Interview with T. Greenwood

 

Known for her heart-wrenching mainstream fiction, author T. Greenwood's newest novel, This Glittering World, tackles the troubling issue of race relations between the Navajo people and the Americans they live amongst in Flagstaff, AZ. When a young Navajo man dies on Ben's front lawn, his search for answers leads him to re-evaluate his entire life. Now the author shares an insider look at This Glittering World in this in-depth interview!

RT BOOK REVIEWS: Where did the title This Glittering World come from? What does the title indicate about your story?

T. Greenwood: Much of this novel centers around the main character, Ben Bailey’s, relationship with a young Navajo woman whose brother, Ricky, he finds murdered in front of his home. In pursuit of justice for Ricky, he enters into a very new world, one which is foreign but captivating to him. In the Navajo creation myth (depending on which version you read), there are five “worlds”. I thought it would be interesting to divide the book into five sections, each named after one of these worlds. My understanding is that the Glittering World (or fifth world) is how the Navajo perceive our contemporary world…one which sparkles on the surface but can be deceiving. Each of the colors (Red, Yellow, Blue, Black and White and Glittering) metaphorically reflect what is occurring in the corresponding sections of the book.

RT: The novel begins with the first day of winter weather in Flagstaff, Arizona, not normally a place associated with the cold. Was this the way that you originally planned to start the story?

TG: People are always stunned to hear that not all of Arizona is a hot, barren desert. Flagstaff, at an elevation of 7000 feet, is a four-season city. And winters in Flagstaff can be brutal as well as beautiful with a lot of snow. I began this novel with the image of a Navajo man beaten and dying in the snow. Flagstaff seemed the obvious setting for such a story.

RT: Over the course of creating This Glittering World, what is something that you learned about Navajo culture that intrigued you?

TG: Navajo culture, despite the research I conducted, remains mostly elusive to me. The oral tradition is a strong one, and sometimes there are simply no words in English to explain Navajo concepts. I think the most helpful information I got was gleaned not from books but from the stories my father’s Navajo poker buddies shared with him when I sent him to his poker games with lists of questions.

One fascinating cultural curiosity is how Navajos feel about death. Both their beliefs about the afterlife as well as the expectations for the grieving are very different from Christian beliefs. I knew I needed to explore this because Ben is also new to this as he becomes closer to Shadi, the young man’s sister.

RT: Ben's two love interests, Sara and Shadi, are two very different women and paths for Ben to walk. Which women came to you first when you began to create the novel?

TG: Sara was there first. I literally wrote the first chapter without knowing that Ben would meet Shadi. But it is crucial that the two women are very different people. He is drawn to Shadi because she is the polar opposite of Sara. But, perhaps most importantly, Shadi and he also share the loss of a sibling, something that Ben believes Sara, whose life has never been touched by tragedy, would be incapable of understanding. Sorrow drives Ben. A need to connect with someone like Shadi in this sorrow is what ultimately pushes him so far away from Sara.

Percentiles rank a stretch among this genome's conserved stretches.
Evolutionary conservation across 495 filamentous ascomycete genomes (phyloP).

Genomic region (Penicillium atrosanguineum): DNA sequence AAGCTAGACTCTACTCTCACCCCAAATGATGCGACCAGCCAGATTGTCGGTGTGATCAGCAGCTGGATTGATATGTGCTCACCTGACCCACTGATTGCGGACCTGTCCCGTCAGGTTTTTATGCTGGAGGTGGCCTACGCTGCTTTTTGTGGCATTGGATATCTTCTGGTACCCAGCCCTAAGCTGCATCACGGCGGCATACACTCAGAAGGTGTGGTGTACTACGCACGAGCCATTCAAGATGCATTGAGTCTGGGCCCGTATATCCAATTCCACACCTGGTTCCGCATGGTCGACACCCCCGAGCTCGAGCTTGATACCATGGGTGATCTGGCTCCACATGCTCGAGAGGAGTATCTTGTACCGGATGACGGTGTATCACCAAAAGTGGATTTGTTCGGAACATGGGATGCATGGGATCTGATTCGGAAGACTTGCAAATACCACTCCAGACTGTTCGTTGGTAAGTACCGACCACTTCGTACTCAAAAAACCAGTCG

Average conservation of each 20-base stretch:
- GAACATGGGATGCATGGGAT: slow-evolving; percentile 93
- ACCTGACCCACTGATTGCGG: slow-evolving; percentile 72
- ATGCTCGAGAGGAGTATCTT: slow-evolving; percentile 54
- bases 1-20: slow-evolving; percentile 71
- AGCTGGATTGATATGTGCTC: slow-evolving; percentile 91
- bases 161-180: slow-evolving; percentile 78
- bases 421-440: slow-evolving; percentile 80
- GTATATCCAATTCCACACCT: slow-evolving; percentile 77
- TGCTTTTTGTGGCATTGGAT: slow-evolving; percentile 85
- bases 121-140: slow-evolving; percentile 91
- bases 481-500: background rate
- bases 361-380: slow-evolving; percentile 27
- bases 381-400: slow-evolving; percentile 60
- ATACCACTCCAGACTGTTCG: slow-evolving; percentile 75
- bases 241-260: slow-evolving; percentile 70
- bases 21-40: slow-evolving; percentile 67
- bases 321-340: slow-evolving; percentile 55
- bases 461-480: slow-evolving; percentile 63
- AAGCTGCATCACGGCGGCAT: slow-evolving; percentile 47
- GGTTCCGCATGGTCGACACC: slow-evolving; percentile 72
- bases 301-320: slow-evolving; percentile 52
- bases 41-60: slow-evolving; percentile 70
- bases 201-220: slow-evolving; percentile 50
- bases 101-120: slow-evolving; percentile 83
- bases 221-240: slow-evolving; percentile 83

RT: Which scene in This Glittering World was the most gut-churning for you to write?

TG: There were a couple of scenes that broke my heart. I don’t want to give anything away; the first will be obvious to most readers, and it occurs pretty close to the end of the novel. But to be honest, the final page might have been the hardest. I actually cried and cried in that truck with Ben.

RT: We have heard that you also have an interest in fine arts photography, what is a moment or image in This Glittering World that you wish you could capture on film?

TG: I think this book is one of the most cinematic ones I have written. It presented itself to me in a series of vivid images. I would love to capture the moment when Ben is following behind the Native American musicians in their pick-up truck, with the San Francisco Peaks rising behind them. I actually was behind a truck full of men on their way to a festival in Flagstaff a couple of years ago, but I didn’t have my camera. So I wrote about it instead. I have a fantasy cast for the film as well, just in case…

RT: You write about incredibly sad subjects: abuse, Munchhausen syndrome, terminal disease - how do you keep yourself thinking positively in the face of so much sadness?

TG: I am a very positive and happy person, actually. But to me, fiction is a venue to explore painful and difficult things. Narrative is nothing without trouble. I write in order to understand people in crisis.

RT: You've been writing since 1999, what's one way that your style has changed over the last twelve years?

TG: I was so young when I wrote my first novel, fresh out of graduate school: wide-eyed and fearless. I think over the last twelve years, I have become a more skilled writer, a more experienced story-teller, and (hopefully) a wiser person. I am bolder when it comes to exploring characters who are different from myself. I do think that some of that reckless abandon has dissipated with age and experience; I am a more careful and cautious writer now when it comes to narrative structure and point of view.

RT: Can you share a detail that RT readers can keep their eyes open for in the next T. Greenwood project?

T. Greenwood: The next novel opens with a father taking his thirteen year old son out to a field behind their home, a shot-gun aimed at his head. The rest of the book follows this family in the year leading up to this moment.